WATCH: Videos Show Cop Joking About Punching Man in Head 12 Times

Surveillance video showing Camden County Police Officer Nicholas Romantino punching a man 12 times in the head sparked outrage when it became public in February. Even the police chief said he was ‘extremely disturbed’ by it.

But Romantino and a few other officers apparently had a laugh about the violent arrest of Edward Minguela just a few minutes later, according to body camera footage from the night of the Feb. 22 arrest.

Obtained through a public records request, the video shows Romantino showing his swollen knuckles to an officer who says of Minguela, “That guy. He’s always giving us a hard time, that guy.”

“Not anymore,” Romantino quipped, eliciting a few chuckles from his colleagues.

Minguela, 32, of Camden was arrested after officers responded to reports of a man with a gun. However, no gun was found on or near Minguela after he was taken into custody, authorities have said.

Minguela has threatened to sue police and the county prosecutor for alleged civil rights violations over the police stop on the street in the Fairview section of Camden, his attorney, Devon Jacob of Pennsylvania, has said.

Jacob has demanded the prosecutor’s office drop Minguela’s charges of resisting arrest and obstruction. Those charges, however, remain active in municipal court.

The Camden County Prosecutor’s Office said last week that no charges will be filed against Romantino, because video of the incident shows Minguela was resisting by pulling his arms away from Romantino’s grasp. However, he remains on unpaid leave as the police department conducts its own internal affairs investigation.

Minguela told NJ Advance Media that he was walking away from Fairview Liquor on Collings Road around 8 p.m. Feb. 22 when officers ran up to him with guns drawn. Someone had called 911 to report a man with a gun and gave a spot-on description of Minguela, his vehicle and another man he was with.

Police searched for a weapon, but none was ever found.

Man describes alleged police beating in Camden

The video shows Minguela put his hands up when ordered to do so, but when Romantino tries to put Minguela’s arms behind his back, he appears to pull away.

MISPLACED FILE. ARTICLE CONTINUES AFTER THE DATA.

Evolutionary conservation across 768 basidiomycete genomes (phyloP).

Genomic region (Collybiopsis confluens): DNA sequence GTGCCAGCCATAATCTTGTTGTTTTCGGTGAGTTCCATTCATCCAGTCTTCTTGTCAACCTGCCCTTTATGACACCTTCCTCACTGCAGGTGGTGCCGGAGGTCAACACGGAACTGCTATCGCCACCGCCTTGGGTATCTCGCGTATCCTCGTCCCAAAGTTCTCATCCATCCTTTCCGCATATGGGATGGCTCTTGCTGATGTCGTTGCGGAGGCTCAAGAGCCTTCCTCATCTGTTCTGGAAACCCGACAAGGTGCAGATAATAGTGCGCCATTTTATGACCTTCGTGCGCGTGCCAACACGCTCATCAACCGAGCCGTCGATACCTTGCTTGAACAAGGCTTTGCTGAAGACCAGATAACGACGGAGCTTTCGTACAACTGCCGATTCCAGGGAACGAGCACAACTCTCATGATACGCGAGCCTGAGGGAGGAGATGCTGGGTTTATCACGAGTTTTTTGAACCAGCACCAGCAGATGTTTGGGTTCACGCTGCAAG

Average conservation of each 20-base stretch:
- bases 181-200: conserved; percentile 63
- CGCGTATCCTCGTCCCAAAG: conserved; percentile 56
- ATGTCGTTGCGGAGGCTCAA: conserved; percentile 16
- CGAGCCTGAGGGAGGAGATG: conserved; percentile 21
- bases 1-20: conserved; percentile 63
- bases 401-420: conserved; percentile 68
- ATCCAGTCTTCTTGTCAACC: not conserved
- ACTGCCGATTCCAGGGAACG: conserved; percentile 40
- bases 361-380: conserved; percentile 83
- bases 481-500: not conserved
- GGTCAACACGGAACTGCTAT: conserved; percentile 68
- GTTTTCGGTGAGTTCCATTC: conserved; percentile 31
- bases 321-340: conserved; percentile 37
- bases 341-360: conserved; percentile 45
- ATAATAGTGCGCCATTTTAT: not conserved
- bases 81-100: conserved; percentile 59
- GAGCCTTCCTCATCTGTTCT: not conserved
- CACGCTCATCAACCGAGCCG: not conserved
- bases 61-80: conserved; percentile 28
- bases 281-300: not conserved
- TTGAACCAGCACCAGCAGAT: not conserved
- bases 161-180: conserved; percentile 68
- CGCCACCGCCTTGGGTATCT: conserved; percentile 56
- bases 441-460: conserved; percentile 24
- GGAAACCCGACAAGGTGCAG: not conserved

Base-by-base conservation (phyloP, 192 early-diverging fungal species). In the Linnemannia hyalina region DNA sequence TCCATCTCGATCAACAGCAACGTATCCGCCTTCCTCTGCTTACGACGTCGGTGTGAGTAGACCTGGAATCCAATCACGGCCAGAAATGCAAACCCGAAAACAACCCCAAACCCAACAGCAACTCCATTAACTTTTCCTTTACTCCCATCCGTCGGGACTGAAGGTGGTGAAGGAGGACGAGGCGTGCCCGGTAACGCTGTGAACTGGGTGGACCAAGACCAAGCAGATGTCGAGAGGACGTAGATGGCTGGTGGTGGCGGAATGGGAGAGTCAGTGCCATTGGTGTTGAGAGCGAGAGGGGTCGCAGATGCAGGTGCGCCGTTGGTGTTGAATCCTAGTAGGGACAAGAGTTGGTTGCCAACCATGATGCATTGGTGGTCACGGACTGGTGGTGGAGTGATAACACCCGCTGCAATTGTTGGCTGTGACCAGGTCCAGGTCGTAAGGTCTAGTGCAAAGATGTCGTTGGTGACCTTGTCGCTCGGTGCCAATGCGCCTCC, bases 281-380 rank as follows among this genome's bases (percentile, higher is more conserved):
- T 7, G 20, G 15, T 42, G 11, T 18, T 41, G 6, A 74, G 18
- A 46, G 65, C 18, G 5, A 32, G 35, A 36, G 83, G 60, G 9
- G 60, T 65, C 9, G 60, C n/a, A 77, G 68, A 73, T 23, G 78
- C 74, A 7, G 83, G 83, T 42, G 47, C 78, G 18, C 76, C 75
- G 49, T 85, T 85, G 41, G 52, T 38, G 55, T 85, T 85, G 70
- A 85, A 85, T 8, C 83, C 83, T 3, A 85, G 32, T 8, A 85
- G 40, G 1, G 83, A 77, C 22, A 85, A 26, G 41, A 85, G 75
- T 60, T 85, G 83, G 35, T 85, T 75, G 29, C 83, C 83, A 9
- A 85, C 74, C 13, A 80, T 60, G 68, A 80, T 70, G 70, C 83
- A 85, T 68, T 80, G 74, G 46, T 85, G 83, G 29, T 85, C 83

Romantino takes him to the ground, tries to cuff him and then punches him nine times in the head, each blow landing with a thud in between his yells of “put your hands behind your back!” He orders him again to put his hands behind his back and delivers three more blows before cuffing Minguela, who starts to wail, “Why you hitting me like that bro?”

After walking Minguela over to a cruiser, Romantino pats him down. The video shows Minguela keeping up a steady dialogue, and at one point accusing Romantino of kicking him after Minguela called him a pejorative term.

Once inside the cruiser, Minguela continued to ask the driver, Officer Peter Sanchez, why he was arrested. “You’ll have to ask the officer that arrested you,” he replies.

The body camera videos also capture Romantino telling Sgt. Andrew Fegley that Minguela “requested to go to the hospital after I roughed his dome up a little bit.”

Sanchez is rerouted to the hospital by Fegley, the video shows. The officers turn off their body cameras at the hospital — which a police spokesman said is in compliance with privacy rules — so it’s impossible to verify the next part of Minguela’s story.

He said that an officer told him that if he declined medical care, they’d issue him a summons for resisting arrest and obstruction, but that if he sought treatment, they would also add a more serious charge of assault and battery on a police officer.

Minguela said he took the offer and left without treatment, but went back to the hospital the next day. His lawyer said he had a concussion and a fractured wrist.

Video allegedly shows Camden police officer repeatedly punching a man

Jacob said it is a conflict of interest for the same prosecutor’s office that is trying to convict Minguela for resisting arrest to also investigate whether Romantino’s use of force was lawful.

He and two local NAACP branches have called for a federal or state law enforcement agency to conduct the investigation instead. In issuing an OPRA request denial in March, the county revealed that the U.S. Attorney’s Office was looking into the case.

Jacob has also questioned whether the prosecutor’s office is looking into who anonymously called 911 to report that Minguela had a gun.

On the body camera videos, officers can be heard saying that this is the third such call they’ve received about Minguela and they need to figure out who is calling. One officer speculates that the calls are because someone “has it out for him.”

Court records show Minguela has been charged with crimes in Superior Court 11 times over the last 13 years, but most charges were transferred to municipal or family court, records show. He was convicted of resisting arrest in 2017 and of charges related to drug distribution in 2013 and 2005.

Romantino has been on the force for two years and earns a salary of $38,864.

According to police spokesman Dan Keashen, two officers who were peripherally involved in Minguela’s arrest are on paid leave while the internal affairs investigation is completed.